Eastern Germany has suffered from three decades of deindustrialisation since the collapse of communism, largely because of poor policy decisions. But by becoming an electric-vehicle powerhouse, the region can help to drive Europe's green transition and secure its own future prosperity
Three days back, Germany celebrated the 30th anniversary of its reunification. After years of frustration and gloom, the long-depressed east of the country – the former German Democratic Republic (DDR) – is finally experiencing fresh hope owing to large new investments in electric-vehicle (EV) manufacturing.
Eastern Germany is fast becoming the European centre of future electric mobility. Volkswagen is producing its ID.3 electric car in Zwickau and Dresden. BMW already manufactures its i3 electric car in Leipzig, while the Chinese firm CATL will produce EV battery cells for BMW at a factory near Erfurt in Thuringia. Another Chinese company, Farasis Energy, will make EV battery cells for Mercedes-Benz in the state of Saxony-Anhalt. In addition, last year, Tesla announced plans to manufacture electric cars and batteries at a new "gigafactory" in Brandenburg, close to Berlin.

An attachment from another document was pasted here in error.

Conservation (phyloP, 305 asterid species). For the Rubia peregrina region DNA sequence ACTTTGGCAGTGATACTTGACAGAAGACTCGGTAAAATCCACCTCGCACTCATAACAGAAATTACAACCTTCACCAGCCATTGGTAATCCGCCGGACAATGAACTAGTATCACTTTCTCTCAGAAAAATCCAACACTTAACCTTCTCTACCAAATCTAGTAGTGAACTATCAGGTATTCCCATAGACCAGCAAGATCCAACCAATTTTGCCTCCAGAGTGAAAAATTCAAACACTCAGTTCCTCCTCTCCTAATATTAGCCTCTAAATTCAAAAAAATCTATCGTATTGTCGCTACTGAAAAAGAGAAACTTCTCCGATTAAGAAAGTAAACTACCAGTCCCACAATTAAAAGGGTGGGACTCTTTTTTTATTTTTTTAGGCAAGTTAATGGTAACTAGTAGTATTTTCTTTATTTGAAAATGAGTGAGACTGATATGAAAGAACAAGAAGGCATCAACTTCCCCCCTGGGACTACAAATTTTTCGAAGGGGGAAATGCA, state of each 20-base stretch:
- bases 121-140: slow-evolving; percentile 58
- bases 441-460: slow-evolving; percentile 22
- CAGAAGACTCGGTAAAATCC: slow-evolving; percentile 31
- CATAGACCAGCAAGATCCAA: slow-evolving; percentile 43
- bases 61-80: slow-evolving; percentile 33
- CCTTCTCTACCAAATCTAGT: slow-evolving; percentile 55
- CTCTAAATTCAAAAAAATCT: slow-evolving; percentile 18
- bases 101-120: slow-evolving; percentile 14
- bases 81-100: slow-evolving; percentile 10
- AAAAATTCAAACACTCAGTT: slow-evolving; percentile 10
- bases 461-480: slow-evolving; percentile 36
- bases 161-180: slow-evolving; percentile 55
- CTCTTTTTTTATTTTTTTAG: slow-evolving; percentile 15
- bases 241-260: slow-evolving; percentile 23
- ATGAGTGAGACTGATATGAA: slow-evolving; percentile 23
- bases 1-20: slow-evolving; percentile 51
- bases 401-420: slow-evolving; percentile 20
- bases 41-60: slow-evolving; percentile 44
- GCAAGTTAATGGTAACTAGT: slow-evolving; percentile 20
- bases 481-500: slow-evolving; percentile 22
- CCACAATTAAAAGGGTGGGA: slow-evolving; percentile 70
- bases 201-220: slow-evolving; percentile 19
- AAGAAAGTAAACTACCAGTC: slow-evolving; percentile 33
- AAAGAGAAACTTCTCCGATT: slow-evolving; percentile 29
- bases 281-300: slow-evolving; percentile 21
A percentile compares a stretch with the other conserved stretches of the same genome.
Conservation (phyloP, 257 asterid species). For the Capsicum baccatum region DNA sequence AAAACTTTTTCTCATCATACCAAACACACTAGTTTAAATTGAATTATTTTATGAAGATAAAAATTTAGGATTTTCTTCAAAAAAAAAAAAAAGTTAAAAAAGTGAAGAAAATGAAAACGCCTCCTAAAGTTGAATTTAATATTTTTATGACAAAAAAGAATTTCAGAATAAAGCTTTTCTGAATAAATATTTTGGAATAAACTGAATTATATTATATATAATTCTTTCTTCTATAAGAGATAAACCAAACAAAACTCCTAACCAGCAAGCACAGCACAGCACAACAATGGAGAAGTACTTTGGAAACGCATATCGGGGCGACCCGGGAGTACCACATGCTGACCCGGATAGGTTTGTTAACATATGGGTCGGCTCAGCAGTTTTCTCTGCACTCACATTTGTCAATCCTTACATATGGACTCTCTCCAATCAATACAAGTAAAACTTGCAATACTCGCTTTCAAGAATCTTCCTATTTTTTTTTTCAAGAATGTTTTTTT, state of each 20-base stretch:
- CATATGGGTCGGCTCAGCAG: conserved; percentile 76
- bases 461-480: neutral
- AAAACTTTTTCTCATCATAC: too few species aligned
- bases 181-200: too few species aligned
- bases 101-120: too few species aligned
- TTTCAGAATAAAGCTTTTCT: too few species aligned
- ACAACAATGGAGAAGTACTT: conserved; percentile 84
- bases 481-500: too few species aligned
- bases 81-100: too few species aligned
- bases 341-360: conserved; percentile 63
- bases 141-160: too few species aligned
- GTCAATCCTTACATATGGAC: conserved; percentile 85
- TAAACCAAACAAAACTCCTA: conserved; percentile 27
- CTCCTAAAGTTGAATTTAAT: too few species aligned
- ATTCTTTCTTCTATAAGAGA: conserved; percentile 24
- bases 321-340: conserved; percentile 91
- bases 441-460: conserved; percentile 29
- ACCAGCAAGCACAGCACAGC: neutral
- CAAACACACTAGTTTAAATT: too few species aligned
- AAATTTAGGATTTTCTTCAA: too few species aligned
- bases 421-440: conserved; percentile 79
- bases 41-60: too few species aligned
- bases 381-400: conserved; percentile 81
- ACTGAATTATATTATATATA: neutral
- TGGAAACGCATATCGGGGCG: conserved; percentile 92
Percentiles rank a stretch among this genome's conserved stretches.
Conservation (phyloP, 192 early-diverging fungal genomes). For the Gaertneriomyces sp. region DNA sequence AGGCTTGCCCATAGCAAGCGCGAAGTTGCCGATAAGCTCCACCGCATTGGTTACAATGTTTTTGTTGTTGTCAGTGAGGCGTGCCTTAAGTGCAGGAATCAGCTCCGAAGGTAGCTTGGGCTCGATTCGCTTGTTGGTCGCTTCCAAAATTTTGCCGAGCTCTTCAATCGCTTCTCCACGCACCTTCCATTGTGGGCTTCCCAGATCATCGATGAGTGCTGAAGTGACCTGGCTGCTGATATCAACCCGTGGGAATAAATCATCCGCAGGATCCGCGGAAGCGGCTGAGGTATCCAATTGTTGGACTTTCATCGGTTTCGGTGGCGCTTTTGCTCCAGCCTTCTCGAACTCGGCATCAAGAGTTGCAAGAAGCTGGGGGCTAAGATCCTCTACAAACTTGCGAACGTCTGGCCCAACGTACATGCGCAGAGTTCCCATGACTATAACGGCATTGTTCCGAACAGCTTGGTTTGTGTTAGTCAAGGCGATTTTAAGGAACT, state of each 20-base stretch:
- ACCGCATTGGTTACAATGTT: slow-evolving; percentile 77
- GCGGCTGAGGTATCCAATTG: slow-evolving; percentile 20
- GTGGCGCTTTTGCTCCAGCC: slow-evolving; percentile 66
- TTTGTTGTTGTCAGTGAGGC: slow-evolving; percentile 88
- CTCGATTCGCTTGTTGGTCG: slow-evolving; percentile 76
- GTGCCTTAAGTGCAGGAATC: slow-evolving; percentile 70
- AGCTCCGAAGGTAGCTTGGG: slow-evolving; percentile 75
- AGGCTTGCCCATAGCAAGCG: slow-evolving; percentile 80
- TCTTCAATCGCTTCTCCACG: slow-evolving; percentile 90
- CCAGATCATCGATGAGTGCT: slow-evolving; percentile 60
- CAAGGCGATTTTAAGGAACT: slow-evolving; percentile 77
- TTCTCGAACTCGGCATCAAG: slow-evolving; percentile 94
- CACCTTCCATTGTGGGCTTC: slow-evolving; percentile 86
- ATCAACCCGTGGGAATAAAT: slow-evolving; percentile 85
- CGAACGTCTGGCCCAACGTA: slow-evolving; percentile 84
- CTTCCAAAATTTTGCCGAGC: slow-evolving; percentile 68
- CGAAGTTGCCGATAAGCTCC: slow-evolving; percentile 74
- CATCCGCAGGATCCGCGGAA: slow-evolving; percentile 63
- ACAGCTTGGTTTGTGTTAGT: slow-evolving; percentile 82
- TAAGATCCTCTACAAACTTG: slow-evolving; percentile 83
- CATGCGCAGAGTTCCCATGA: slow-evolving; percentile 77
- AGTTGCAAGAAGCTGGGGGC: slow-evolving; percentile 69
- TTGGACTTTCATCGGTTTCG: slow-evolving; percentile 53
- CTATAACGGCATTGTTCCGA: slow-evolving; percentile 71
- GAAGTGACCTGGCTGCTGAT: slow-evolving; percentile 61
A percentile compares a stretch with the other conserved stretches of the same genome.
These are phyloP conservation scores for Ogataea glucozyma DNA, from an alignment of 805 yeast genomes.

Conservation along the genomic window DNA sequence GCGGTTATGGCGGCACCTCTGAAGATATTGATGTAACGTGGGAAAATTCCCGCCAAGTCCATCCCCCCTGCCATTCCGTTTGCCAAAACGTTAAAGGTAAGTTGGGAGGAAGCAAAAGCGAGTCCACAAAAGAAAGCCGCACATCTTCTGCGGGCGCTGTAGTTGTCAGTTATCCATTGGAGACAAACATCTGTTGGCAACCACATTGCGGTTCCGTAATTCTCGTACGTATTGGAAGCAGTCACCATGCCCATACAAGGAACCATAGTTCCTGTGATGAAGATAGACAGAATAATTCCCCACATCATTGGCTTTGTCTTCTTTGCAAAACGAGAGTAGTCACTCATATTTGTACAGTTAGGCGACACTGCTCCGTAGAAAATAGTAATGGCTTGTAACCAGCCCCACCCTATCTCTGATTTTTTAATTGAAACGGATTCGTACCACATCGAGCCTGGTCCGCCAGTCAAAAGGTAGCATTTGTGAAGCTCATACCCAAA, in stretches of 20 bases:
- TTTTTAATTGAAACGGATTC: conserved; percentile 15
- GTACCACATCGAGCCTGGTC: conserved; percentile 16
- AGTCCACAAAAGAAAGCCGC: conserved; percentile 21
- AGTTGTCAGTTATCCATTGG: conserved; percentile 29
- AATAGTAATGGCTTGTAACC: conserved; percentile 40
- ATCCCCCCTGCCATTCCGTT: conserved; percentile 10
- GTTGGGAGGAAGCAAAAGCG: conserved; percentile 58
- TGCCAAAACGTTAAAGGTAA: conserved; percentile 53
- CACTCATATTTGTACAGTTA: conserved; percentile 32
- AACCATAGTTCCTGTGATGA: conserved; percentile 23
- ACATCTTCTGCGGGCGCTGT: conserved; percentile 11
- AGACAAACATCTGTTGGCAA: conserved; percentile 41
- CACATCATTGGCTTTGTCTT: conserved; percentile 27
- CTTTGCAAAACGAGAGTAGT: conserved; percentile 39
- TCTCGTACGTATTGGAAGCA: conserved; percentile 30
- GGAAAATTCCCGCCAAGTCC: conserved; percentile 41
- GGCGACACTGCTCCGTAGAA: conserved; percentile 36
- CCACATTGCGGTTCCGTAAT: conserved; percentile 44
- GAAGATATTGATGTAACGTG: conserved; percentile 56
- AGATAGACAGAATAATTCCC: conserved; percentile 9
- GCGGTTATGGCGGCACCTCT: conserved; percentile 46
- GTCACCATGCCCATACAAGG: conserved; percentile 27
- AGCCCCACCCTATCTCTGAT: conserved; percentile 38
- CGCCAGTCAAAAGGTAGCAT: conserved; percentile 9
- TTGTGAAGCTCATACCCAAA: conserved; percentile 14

Why are all these firms coming to eastern Germany – and why now? The region's high wages, especially relative to those in Eastern Europe, had long made it an unattractive investment location. But two recent policy announcements have changed the dynamic.
First, in February 2019, German Economy Minister Peter Altmaier unveiled his "National Industrial Strategy 2030," which, among other things, calls for establishing battery-cell production in Germany and elsewhere in Europe. His announcement followed the European Commission's 2017 launch of the European Battery Alliance, which aims to create a competitive European battery sector. Later in 2019, the Commission introduced Battery 2030+, which is a long-term initiative bringing together research institutions, industry, and public funding institutions.